Hypernatremia
 
61. 
Signs and symptoms of Hypernatremia
 
Whater shifts from Cells (cellular dehydration) into the vascular space. Dry mucous membranes, thirst, decreased urin ouput, agitation , dosorentation , seizures
 
62. 
What is the main role of K+
 
maintain cell membrane electric potential. Neuromuscular function
 
63. 
Duretics, excessive loss of GI fliuds, increase secretion of Asldosterone, and high glucose levels leading to diuresis leads to
 
Hypokalemia
 
64. 
Signs and symptoms of Hypokalemia
 
Weak thready pulse, EKG changes, Paralytic ileus and Muscle weakness: leg cramps
 
65. 
This is caused by excessive intake from foods, salt substitues, IV infusion of KCL, decreased secretion due to renal failure, adrenal insufficiency, ACE inhibitors, decreased Aldosterone, massive Tissue trauma and it is rare in those individuals with normally functioning kidneys
 
Hyperkalemia
 
66. 
Signs and symptoms of Hyperkalemia
 
EKG changes, Irregular slow heart rate, Increased peristalsis, causeing nausea, vomiting or diarrhea
 
67. 
Principle functions of this elecrolyte include enhanced bone strength, normal clotting of the blood and regulation of neuromuscular irritability
 
Calcium
 
68. 
Hypoparathyroidism , decreased magnesium leves inadequate Vitamin D, increased Phosphorus levels cause this
 
Hypocalcemia
 
69. 
Signs and Symptoms of Hypocalcemia
 
Decreased blood pressure and decreased myocardial contractility, increased bleeding, nubness of fingers and toes, Tetany, positive Chvostek's sign and Positive Trousseau's sign
 
70. 
Positive Chvostek's sign is described as
 
Tapping on the face at the point just anterior to the ear and just below the cheek bone. Positive if twitching of the facial muscles occurs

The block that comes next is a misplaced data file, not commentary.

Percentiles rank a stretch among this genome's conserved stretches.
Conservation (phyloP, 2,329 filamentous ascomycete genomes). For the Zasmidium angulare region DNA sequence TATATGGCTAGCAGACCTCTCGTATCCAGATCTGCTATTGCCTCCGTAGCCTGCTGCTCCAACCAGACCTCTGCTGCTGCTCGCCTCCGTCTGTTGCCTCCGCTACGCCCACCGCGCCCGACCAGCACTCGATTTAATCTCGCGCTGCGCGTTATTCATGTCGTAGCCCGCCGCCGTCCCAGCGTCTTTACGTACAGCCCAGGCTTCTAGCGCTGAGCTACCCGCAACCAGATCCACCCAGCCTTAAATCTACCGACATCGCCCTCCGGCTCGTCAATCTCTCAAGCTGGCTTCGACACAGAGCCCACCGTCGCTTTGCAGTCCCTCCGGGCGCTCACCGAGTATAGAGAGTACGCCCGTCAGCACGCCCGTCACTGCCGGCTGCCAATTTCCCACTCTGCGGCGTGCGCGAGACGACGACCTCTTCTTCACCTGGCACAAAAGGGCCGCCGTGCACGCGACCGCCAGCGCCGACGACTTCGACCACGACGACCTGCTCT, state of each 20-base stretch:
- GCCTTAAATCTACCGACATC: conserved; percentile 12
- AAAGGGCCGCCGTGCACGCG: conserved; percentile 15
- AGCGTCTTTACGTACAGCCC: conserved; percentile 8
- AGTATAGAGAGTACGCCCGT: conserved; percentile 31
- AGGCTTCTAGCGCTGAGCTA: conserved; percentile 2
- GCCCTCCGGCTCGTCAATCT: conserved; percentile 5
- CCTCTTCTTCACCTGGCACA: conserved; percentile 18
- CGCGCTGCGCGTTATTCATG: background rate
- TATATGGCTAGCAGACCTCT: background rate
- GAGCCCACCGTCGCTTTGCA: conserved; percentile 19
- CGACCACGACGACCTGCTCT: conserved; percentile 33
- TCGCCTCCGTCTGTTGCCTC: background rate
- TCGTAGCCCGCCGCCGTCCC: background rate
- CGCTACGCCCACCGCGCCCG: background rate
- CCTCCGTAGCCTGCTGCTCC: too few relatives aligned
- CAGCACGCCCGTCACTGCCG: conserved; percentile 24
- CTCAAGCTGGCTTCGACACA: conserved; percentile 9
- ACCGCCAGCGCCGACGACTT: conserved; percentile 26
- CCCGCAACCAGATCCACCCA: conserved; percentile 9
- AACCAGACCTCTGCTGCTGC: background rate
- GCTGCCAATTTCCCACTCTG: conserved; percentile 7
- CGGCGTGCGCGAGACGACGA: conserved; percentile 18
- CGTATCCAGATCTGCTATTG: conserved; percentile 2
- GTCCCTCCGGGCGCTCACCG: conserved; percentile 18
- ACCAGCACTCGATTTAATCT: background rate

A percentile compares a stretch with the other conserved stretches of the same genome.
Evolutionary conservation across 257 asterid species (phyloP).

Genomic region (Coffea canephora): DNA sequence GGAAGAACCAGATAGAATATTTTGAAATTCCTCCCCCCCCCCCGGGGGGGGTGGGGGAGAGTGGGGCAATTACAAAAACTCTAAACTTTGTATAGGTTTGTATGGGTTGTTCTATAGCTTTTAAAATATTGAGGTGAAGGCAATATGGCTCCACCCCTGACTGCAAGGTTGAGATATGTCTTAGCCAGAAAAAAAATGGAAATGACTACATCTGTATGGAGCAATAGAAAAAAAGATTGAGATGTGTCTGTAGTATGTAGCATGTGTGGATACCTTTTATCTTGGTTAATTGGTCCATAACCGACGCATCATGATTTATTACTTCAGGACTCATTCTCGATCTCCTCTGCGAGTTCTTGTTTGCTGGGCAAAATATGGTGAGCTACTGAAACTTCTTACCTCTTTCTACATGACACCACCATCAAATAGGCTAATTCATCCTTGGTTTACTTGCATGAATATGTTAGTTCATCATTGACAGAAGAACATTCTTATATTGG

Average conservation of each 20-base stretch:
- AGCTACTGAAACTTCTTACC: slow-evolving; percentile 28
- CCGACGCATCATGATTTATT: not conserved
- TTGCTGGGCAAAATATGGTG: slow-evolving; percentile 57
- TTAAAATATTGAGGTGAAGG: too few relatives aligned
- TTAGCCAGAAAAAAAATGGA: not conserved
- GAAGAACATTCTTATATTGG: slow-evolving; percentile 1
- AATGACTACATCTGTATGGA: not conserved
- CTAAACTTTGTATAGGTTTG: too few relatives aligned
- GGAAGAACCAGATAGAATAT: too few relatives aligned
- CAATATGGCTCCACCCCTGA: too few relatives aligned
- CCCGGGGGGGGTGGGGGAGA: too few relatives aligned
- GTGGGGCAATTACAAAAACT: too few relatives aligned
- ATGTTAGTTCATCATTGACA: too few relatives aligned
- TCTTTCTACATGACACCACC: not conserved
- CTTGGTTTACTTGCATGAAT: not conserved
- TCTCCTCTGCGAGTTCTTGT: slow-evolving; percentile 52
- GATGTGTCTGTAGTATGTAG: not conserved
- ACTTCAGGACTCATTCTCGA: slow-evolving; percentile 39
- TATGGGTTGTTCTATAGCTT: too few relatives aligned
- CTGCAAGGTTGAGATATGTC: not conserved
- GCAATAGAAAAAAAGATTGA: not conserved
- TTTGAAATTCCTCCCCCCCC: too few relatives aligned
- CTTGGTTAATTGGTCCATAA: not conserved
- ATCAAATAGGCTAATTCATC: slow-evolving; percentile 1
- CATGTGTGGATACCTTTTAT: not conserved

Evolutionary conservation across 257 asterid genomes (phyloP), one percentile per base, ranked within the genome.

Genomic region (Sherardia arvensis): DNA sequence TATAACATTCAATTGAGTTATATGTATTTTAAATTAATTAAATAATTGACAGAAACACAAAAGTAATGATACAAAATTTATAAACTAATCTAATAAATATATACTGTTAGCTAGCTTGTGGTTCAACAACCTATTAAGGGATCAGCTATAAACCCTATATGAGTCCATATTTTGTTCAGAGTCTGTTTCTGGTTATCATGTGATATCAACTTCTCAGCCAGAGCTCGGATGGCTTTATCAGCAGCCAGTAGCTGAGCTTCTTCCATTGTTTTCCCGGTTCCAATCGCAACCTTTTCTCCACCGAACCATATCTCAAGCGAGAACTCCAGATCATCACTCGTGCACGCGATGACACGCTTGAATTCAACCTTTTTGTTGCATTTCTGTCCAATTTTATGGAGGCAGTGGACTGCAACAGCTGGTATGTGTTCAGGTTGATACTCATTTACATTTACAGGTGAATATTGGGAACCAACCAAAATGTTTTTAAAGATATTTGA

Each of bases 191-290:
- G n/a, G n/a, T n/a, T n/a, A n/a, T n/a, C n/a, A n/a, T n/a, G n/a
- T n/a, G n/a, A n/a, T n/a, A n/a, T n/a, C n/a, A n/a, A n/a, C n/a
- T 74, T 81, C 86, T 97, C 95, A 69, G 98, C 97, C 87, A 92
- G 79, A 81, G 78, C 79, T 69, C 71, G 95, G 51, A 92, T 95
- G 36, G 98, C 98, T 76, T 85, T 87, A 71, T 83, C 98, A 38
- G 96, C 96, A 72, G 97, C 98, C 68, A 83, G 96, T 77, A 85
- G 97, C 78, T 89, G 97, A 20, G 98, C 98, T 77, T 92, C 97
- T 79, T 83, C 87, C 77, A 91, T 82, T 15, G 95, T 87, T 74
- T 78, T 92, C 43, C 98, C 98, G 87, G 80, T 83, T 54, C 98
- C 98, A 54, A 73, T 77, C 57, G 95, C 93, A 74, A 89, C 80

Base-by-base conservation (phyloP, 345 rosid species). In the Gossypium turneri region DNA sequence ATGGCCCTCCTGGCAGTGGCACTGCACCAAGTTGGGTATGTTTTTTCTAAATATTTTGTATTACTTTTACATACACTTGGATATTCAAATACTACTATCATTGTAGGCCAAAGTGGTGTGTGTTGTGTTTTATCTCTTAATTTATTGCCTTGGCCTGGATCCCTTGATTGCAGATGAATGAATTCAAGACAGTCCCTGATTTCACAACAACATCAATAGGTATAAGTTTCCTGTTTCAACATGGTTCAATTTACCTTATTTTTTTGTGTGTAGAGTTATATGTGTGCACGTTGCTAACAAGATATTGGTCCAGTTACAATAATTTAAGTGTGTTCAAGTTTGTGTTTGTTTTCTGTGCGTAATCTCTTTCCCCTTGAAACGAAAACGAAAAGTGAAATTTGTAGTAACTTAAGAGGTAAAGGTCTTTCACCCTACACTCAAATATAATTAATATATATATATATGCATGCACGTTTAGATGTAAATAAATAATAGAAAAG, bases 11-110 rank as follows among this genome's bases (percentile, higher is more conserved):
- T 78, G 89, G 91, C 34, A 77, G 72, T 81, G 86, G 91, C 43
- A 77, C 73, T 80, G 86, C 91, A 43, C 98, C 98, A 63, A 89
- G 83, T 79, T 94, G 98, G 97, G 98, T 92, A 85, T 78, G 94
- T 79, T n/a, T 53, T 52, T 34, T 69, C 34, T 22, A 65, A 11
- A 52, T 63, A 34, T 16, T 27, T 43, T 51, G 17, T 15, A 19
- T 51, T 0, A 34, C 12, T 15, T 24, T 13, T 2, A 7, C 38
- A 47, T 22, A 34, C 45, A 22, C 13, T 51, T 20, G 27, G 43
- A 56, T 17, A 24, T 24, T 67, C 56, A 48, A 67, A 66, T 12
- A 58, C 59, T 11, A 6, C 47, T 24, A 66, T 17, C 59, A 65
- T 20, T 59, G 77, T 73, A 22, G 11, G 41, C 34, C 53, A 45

71. 
Positive Trousseau's sign is described as
 
inflating a B/P cuff above systolic blood pressue for several minutes. Positive if flexion of the wrist and metacarpophalageal joints and hyperesxtension of the fingers and flexion of the thumb on palm occurs
 
72. 
Bones stones and grones, hyperparathyroidism, metastic cancer and decreased phosphourus levels are significant in patients with
 
Hypercalcemia
 
73. 
this is clossaly associated with serum sodum levels, principle functions include serum osmolality and water balance, regulation of pH of stomach
 
Chloride (Cl-)
 
74. 
Caused by decreased intake or absorption, prolonged vomiting , sweating, diarrhea, or GI drainage, Na+ and K+ deficiency
 
Hypochloremia
 
75. 
Caused by certain drugs that lead to retention, usually associated with increased Na+ levels
 
Hyperchloremia
 
76. 
Thees two elecrolytes have an inverse relationship when one is up the other is down
 
Calcium and Phosphorus
 
77. 

This causes Increased Serum Calcium Levels (hypercalcemia)

and Decresed Serum Phosphorus Levels(hypophosphatemia)

 
Hyperparathyroidism
 
78. 
This causes Decreased Serum Calcium Levels (hypocalcemia) and Increased Serum Phosphorus Levels (hyperphosphatemia)
 
Hypoparathyroidism
 
79. 
Name the common complications with IV therapy
 

Infiltration

Phlebitis/Thrombophlebitis

Infection (local or systemic)

Fluid Overload

Bleeding

 
80. 
the